Oswald Chambers My Utmost for his Highest, a book of devotionals published after his death in WWI, fascinates and perplexes me. In today's reading, he sounds much like a Quaker:
"When we become advocates of a creed, something dies; we do not believe God, we only believe our belief about him. ... 'Believe also in Me,' Jesus said, not 'Believe certain things about Me.' Leav[ing] the whole thing to Him, it is gloriously uncertain how He will come in, but He will come."
I see the problem with creeds that Chambers spells out: Our beliefs about God or what God "should be," can block our direct, unmediated experience of what God IS. Quakers are rightfully concerned about having that direct experience. However, I also understand how in Quakerism the lack of structure or framework can lead to a spreading, anything-goes dilution, like wine spilled out from a container. We learn in the Bible that we need new wineskins not no wineskins.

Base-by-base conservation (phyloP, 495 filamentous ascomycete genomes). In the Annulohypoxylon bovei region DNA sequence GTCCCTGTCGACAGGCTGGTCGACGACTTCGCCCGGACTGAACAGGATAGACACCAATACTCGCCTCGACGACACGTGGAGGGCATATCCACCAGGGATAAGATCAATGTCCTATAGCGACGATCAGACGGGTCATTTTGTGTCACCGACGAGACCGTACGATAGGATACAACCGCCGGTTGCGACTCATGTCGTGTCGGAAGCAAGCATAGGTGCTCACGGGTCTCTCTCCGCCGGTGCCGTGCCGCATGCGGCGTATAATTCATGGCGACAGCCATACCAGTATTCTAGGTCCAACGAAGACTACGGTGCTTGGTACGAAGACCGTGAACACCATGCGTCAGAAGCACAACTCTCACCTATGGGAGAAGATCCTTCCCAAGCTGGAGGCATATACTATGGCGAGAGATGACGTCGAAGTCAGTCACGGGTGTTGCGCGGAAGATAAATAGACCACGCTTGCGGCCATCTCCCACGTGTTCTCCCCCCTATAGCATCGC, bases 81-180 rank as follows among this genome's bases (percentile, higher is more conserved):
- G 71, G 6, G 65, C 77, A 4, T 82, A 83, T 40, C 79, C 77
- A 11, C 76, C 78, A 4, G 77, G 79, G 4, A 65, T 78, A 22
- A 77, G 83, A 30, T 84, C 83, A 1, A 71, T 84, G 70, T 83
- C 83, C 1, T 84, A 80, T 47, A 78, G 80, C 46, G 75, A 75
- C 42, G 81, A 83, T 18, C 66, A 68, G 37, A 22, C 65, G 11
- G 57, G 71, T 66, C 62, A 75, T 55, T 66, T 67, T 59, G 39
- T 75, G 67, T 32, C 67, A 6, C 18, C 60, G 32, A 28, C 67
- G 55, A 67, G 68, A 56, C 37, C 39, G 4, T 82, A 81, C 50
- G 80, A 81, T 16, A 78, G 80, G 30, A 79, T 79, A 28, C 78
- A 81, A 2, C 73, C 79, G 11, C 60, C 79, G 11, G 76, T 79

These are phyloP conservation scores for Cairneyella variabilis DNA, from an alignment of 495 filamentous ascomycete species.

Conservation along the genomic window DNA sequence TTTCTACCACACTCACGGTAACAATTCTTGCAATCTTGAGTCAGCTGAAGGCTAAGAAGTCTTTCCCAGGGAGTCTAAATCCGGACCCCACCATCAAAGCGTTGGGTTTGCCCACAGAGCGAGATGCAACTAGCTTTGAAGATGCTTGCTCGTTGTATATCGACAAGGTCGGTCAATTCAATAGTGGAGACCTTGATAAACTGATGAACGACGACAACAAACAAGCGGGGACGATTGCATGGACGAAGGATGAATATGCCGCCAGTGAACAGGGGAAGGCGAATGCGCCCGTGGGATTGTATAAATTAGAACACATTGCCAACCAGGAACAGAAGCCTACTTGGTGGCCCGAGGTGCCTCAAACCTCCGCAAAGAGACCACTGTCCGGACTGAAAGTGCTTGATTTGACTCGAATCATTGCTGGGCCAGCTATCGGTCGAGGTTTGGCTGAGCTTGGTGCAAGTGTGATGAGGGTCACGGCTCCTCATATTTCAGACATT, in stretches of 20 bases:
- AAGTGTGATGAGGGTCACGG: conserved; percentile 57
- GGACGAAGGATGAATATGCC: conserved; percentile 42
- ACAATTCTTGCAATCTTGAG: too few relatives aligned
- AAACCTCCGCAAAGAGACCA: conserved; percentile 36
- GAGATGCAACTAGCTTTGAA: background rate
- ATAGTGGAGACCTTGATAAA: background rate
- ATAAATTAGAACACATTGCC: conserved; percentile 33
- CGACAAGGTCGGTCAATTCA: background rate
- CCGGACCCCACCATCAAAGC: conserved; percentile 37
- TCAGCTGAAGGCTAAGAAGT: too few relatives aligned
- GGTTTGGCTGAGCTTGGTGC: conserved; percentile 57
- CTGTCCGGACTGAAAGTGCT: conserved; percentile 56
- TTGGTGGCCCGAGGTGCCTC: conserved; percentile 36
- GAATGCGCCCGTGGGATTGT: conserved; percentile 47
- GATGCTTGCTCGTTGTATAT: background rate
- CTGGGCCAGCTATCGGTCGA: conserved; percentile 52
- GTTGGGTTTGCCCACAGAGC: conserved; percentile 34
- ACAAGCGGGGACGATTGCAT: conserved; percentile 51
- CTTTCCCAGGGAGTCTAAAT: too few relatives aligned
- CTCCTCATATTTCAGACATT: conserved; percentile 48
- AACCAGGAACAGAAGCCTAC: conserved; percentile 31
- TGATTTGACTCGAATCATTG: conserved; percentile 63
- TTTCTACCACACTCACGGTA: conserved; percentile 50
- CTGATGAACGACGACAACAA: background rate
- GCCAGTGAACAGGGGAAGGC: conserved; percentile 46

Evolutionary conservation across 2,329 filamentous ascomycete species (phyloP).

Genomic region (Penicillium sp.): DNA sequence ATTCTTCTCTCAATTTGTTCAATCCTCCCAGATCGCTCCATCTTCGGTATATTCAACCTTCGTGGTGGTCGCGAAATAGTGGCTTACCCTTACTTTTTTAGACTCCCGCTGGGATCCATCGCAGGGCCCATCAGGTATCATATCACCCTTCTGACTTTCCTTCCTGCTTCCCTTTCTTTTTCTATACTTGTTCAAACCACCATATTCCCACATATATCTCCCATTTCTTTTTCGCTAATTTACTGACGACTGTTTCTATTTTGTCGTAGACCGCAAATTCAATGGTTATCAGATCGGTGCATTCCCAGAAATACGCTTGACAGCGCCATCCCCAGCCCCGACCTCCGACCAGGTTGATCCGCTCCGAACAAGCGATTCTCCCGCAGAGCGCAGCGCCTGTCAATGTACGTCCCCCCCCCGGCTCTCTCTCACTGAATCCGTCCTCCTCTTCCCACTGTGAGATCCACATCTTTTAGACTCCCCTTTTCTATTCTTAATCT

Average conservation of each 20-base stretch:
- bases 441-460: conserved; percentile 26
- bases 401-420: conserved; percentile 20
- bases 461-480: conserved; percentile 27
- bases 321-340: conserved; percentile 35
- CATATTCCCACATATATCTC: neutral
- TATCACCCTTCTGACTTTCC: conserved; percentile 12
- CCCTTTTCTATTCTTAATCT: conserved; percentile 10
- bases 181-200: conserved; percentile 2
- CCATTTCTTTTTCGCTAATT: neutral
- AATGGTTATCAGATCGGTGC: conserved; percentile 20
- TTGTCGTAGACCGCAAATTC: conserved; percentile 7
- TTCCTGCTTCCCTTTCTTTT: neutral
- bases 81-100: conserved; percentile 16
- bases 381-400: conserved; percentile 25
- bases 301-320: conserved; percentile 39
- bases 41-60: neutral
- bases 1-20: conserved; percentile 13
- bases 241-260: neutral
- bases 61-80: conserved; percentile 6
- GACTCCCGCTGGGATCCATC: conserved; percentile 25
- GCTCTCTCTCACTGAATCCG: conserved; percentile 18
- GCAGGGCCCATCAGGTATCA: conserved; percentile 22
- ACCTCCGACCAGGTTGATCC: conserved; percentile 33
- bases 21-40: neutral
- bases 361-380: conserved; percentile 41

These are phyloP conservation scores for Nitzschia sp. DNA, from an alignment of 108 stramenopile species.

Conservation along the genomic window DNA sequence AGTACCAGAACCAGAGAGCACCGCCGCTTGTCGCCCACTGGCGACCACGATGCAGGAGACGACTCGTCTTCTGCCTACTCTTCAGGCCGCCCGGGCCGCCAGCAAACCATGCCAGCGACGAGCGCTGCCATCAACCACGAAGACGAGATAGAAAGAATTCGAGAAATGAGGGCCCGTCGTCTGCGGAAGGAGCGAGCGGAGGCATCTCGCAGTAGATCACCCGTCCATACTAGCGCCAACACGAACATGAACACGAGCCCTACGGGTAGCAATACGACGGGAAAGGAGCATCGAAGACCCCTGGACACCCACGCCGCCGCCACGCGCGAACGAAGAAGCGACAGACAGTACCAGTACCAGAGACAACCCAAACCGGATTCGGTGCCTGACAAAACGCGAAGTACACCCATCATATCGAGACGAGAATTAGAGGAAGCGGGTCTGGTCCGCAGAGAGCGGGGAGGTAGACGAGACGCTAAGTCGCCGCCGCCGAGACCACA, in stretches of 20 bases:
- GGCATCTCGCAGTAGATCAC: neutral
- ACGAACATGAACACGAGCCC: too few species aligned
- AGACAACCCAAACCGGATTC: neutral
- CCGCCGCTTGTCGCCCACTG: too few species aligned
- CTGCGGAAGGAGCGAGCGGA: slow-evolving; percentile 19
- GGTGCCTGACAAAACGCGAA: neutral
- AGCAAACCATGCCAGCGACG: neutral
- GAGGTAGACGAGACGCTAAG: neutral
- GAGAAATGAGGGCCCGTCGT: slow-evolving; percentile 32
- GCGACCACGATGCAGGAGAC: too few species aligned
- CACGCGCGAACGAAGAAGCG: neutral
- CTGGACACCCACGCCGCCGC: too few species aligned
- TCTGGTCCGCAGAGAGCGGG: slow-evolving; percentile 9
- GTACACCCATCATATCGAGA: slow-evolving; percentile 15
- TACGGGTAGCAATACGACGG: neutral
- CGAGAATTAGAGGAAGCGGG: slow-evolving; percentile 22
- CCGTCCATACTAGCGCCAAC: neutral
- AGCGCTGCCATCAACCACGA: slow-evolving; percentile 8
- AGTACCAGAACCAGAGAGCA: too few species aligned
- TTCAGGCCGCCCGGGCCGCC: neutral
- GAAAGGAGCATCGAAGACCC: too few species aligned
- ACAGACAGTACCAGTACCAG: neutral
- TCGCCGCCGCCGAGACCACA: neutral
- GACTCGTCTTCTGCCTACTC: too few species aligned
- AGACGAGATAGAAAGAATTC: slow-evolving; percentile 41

I also wonder if Quakers make an idol--or a creed--of not having creeds.
What do you think? Leaving aside our own sense that "creeds are bad," does it help or hinder Quakers to be adamantly against creeds?